I have a long history of issues with my cloud. The main problem being that I can’t wrap my head around it. Some people can’t get their heads out of the clouds, I can’t get mine in.
I suffer from the trap of the literal mind. I have to picture things. And not just food or sitting on a shoreline.
Once every week or so my phone tells me it failed to backup because there is not enough cloud storage. Then it prompts me to buy a bigger, better cloud. Why would I buy more of something that I can’t comprehend now?
They want me to buy something I can’t see. What next? A bridge in Jersey? Hey, I wasn’t born yesterday.
Seeing is believing.
If I looked up at the sky and saw a cloud floating by with my name on it, or even just my initials on it, I’d be good. I wouldn’t even care if it were a cirrus, cumulus, stratus or nimbus—although one of those huge anvil clouds would be cool.
It would also be nice to see whose cloud is next to my cloud and if there is any cloud aggression going on. That way I could yell, “Hey! You! Get off of my cloud!” The Rolling Stones were in cyberspace before cyberspace was cool.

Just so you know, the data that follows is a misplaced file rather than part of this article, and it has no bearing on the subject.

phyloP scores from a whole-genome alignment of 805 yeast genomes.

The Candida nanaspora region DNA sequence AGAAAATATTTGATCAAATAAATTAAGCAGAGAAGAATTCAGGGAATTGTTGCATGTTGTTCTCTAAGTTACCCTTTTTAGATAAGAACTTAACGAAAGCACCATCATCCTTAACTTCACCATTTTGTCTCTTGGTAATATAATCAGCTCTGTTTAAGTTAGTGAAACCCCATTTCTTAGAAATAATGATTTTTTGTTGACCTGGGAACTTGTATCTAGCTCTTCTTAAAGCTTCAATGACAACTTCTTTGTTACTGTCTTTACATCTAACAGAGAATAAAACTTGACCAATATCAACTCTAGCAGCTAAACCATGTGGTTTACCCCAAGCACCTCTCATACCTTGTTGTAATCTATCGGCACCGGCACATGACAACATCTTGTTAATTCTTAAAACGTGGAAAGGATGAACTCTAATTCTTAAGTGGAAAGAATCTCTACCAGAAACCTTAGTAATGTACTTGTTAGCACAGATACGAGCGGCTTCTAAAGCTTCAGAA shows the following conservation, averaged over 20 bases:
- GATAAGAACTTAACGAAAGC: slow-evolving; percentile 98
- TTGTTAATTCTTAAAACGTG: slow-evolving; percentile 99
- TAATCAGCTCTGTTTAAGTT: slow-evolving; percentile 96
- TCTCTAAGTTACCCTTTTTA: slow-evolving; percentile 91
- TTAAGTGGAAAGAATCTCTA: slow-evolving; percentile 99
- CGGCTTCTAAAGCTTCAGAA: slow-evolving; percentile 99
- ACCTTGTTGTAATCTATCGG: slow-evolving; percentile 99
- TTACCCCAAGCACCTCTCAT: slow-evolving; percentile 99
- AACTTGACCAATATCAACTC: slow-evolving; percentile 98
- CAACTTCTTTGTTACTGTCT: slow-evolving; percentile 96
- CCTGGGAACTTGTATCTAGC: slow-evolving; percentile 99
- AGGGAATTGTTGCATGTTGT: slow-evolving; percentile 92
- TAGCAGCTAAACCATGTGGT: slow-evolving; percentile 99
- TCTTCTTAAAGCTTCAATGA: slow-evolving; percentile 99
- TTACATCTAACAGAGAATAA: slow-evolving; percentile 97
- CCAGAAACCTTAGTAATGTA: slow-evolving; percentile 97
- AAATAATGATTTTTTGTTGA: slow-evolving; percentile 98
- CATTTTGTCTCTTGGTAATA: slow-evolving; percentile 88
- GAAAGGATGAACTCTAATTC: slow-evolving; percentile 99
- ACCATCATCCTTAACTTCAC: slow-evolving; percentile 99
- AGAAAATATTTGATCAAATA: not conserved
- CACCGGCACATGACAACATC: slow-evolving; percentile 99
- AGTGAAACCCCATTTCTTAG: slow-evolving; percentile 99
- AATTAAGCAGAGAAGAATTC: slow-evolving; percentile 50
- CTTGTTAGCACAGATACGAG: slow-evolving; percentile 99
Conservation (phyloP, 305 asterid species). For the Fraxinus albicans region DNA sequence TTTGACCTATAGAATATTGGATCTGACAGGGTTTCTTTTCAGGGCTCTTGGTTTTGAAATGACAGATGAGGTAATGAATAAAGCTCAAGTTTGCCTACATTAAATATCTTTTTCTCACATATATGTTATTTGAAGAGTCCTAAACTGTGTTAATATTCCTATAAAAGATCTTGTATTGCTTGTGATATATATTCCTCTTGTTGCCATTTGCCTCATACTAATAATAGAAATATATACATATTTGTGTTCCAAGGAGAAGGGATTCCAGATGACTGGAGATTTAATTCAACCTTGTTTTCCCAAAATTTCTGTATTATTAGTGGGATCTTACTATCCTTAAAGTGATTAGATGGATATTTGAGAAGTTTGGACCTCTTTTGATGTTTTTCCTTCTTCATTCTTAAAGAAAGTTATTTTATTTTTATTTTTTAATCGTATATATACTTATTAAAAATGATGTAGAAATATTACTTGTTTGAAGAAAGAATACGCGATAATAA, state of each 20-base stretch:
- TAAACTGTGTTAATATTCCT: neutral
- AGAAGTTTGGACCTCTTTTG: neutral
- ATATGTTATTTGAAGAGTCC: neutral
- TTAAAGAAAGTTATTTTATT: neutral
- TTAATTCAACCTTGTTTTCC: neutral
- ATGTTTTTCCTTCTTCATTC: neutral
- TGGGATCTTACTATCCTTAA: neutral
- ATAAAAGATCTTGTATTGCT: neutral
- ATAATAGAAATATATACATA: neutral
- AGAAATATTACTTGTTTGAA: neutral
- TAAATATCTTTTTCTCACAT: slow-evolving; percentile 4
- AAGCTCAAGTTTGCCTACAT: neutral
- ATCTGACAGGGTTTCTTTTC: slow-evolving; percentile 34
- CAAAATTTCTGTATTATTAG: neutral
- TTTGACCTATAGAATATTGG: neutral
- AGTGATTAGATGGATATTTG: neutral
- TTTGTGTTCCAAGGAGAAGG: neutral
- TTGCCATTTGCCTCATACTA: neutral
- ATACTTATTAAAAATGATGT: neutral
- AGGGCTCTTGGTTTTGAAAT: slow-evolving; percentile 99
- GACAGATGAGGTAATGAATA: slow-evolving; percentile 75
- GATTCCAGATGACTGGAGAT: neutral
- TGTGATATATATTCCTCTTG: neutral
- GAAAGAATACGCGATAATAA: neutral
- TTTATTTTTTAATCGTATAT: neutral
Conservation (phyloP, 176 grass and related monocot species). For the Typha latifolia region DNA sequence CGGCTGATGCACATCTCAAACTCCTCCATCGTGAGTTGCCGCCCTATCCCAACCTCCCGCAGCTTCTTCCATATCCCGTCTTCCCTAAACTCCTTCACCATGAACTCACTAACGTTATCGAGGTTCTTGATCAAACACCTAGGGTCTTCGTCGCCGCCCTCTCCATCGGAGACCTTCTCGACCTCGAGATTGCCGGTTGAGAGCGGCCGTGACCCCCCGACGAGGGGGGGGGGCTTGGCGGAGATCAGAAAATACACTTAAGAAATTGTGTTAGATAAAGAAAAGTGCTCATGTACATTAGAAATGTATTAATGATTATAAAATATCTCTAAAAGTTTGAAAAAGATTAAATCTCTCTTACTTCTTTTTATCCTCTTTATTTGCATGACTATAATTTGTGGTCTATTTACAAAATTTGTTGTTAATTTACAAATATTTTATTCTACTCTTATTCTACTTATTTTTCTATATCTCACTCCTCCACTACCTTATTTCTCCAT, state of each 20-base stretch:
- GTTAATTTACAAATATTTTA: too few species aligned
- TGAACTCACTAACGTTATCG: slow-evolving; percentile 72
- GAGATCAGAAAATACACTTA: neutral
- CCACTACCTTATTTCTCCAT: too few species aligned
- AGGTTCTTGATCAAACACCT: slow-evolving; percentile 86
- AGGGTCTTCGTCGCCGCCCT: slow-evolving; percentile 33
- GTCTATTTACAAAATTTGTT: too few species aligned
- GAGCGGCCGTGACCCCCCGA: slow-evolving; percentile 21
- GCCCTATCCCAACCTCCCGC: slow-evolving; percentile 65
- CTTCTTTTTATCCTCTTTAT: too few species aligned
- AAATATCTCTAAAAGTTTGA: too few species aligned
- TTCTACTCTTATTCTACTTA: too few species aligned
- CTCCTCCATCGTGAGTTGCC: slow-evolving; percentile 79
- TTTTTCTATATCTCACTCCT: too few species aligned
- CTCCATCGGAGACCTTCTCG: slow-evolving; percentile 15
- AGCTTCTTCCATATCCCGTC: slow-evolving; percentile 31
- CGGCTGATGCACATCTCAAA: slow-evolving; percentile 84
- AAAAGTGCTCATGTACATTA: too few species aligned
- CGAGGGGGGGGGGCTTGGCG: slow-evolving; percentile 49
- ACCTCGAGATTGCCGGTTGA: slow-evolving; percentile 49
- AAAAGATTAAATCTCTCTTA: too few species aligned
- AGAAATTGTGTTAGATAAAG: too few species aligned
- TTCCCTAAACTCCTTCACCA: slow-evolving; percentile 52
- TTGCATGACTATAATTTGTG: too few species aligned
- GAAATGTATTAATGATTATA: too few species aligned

It’s the metaphor that is the problem. Yes, I understand that my calendar, documents, photos, emails and many things are in a cloud, but a cloud is . . . puffy. A cloud can evaporate and dissolve into nothingness. Why would I want to store my life in something wispy? A vault or a safe room, maybe; a cloud, no.
I would do better if the message on my phone said, “Your reinforced steel file cabinet in the sky is full and you need a bigger one, so pay up.”
Work stored in a file cabinet is easy to imagine. A file cabinet is tangible, it holds things—lots of things and you can even lock it.
For example, I know where all my tax records are. I know where my supporting receipts and invoices are. They’re upstairs in a two-drawer file cabinet where both drawers are jammed full and completely inaccessible courtesy of a shoe rack.
I may not be able to open the file cabinet, but I know where the file cabinet is. And that’s why the cloud wins. I may not know where my cloud is, but I can access its contents, which I understand are stored on a giant server called a Lexus. Or a Linux. Again, a Lexus I can picture, a Linux I cannot.
I’d be happy with an arrow on a map of the sky marking the Lexus holding my large file cabinet that says, “You are here.”
That I can visualize.